The V40 Cross Country will join the company's range of passenger-based SUVs in Australia but is unlikely to carry on the sharp pricing policy of its front-drive cousin.
Volvo Cars Australia boss Matt Braid says extra hardware for the SUV range -- including all-wheel drive components -- would warrant a price premium. “The Cross Country version of this, we're looking at the third quarter of this year, but we haven't set a date yet.''
“At this stage it's too early to confirm pricing, all-wheel drive will be available on a couple of models potentially, that hardware cost on top -- I don't think we'll be able to price it as sharply as we can the V40, but that category is developing as well so it's a bit of unknown. “I think it will be a good contender in there either way, we'll assess it closer to time,'' he says.
The Cross Country model is expected to get a Haldex on-demand all-wheel drive system (similar to its XC60 sibling), hill descent control and rides 40mm higher than the recently-released V40, wearing body add-ons to distinguish its more adventurous tendencies.
Engines slated for the Cross Country include the 2-litre and 2.5-litre T5 petrol automatics and the 1.6 and 2-litre turbodiesels seen here in the new V40. The SUV variants in the Volvo line-up reflect the growing domination of that vehicle type in the Australian market - the XC60 topped the sales tally for the Chinese-owned Swedish brand with 2179 sales, while the XC90 placed second with 1342 sales.
Mr Braid said the new XC90 was much anticipated, even though the current model was still performing well in the sales race. “We've looking forward to the new version of that - the current one is selling very well, we only sold 6 less last year than we did in 2011.'' “The new XC90 has not been confirmed exactly, but we expect it at some stage in early 2015.''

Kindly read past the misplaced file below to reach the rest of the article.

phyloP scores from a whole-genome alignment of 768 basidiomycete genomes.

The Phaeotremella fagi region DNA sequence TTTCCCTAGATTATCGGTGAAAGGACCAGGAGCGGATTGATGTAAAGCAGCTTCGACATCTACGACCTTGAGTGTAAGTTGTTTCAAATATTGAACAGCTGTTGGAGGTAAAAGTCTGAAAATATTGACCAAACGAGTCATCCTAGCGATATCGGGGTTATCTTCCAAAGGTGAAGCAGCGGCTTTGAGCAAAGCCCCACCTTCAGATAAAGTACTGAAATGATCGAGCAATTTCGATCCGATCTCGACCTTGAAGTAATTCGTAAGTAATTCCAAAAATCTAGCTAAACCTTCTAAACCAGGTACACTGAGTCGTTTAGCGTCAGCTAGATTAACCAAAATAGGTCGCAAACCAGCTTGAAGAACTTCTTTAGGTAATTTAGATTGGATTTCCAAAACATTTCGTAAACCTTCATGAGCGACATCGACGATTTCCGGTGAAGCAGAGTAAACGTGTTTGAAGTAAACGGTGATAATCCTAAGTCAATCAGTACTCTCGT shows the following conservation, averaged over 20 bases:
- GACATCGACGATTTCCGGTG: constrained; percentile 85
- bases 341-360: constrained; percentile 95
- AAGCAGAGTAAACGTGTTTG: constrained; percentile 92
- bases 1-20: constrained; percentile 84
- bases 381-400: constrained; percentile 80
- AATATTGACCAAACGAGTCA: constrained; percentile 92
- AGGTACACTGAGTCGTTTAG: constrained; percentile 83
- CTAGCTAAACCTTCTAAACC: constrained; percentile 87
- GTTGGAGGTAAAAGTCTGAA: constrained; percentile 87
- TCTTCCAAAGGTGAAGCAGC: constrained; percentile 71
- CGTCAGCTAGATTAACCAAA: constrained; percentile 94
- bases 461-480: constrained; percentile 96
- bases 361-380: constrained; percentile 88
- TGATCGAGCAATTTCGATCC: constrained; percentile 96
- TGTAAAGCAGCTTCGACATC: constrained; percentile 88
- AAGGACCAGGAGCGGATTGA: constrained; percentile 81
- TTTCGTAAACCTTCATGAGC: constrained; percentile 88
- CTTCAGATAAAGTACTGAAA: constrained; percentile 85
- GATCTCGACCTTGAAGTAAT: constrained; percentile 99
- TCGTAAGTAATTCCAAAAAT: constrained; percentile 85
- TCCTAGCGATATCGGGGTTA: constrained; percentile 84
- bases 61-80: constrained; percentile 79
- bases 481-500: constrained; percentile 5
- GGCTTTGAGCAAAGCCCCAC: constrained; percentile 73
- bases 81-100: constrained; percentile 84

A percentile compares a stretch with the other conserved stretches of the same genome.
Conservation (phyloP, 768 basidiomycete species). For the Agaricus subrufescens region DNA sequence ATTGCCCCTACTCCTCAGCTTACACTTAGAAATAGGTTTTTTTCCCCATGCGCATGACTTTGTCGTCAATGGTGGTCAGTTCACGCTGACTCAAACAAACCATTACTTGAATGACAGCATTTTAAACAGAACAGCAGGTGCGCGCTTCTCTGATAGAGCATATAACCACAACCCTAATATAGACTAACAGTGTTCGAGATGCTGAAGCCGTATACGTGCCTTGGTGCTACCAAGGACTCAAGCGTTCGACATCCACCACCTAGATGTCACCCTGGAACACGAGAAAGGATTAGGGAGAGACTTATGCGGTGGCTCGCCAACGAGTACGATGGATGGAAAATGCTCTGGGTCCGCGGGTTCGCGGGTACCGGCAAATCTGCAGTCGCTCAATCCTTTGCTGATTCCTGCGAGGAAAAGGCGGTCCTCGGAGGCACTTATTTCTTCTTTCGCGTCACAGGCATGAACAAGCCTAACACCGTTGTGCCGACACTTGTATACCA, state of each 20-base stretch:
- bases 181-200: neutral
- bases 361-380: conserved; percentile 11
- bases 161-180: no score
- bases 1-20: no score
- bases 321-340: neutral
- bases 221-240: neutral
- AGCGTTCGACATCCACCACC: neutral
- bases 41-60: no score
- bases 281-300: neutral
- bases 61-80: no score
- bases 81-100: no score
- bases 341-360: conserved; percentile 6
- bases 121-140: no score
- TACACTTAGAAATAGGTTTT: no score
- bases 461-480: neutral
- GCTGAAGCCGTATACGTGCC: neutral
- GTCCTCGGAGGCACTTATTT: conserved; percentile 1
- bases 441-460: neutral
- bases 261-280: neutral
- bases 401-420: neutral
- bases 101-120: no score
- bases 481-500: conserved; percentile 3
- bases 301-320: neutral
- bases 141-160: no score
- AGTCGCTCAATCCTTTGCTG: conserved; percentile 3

The company bean-counters are relying on the new V40 racking up between 800 and 1000 in its first full year on sale to offset the shortfall left when the C30, S40 and V50 models dwindle during 2013. “We could be conservative there but we have C30, S40 and V50 disappearing shortly, we sold just under 500 of those last year, if we sell 800 of these then we're happy,'' he says.
Mr Braid says the brand has set a target in the vicinity of 6000 units - up slightly from last year's tally of 5375, which was the marque's highest Australian sales figure since it became a stand-alone brand. “We're targeting about 6000 which is the same pretty much as last year, there's opportunity in S60 and V40, so we'll ride with the opportunities as they present themselves but 6000 is what we'd like to achieve, whatever else comes on top of that,'' he says.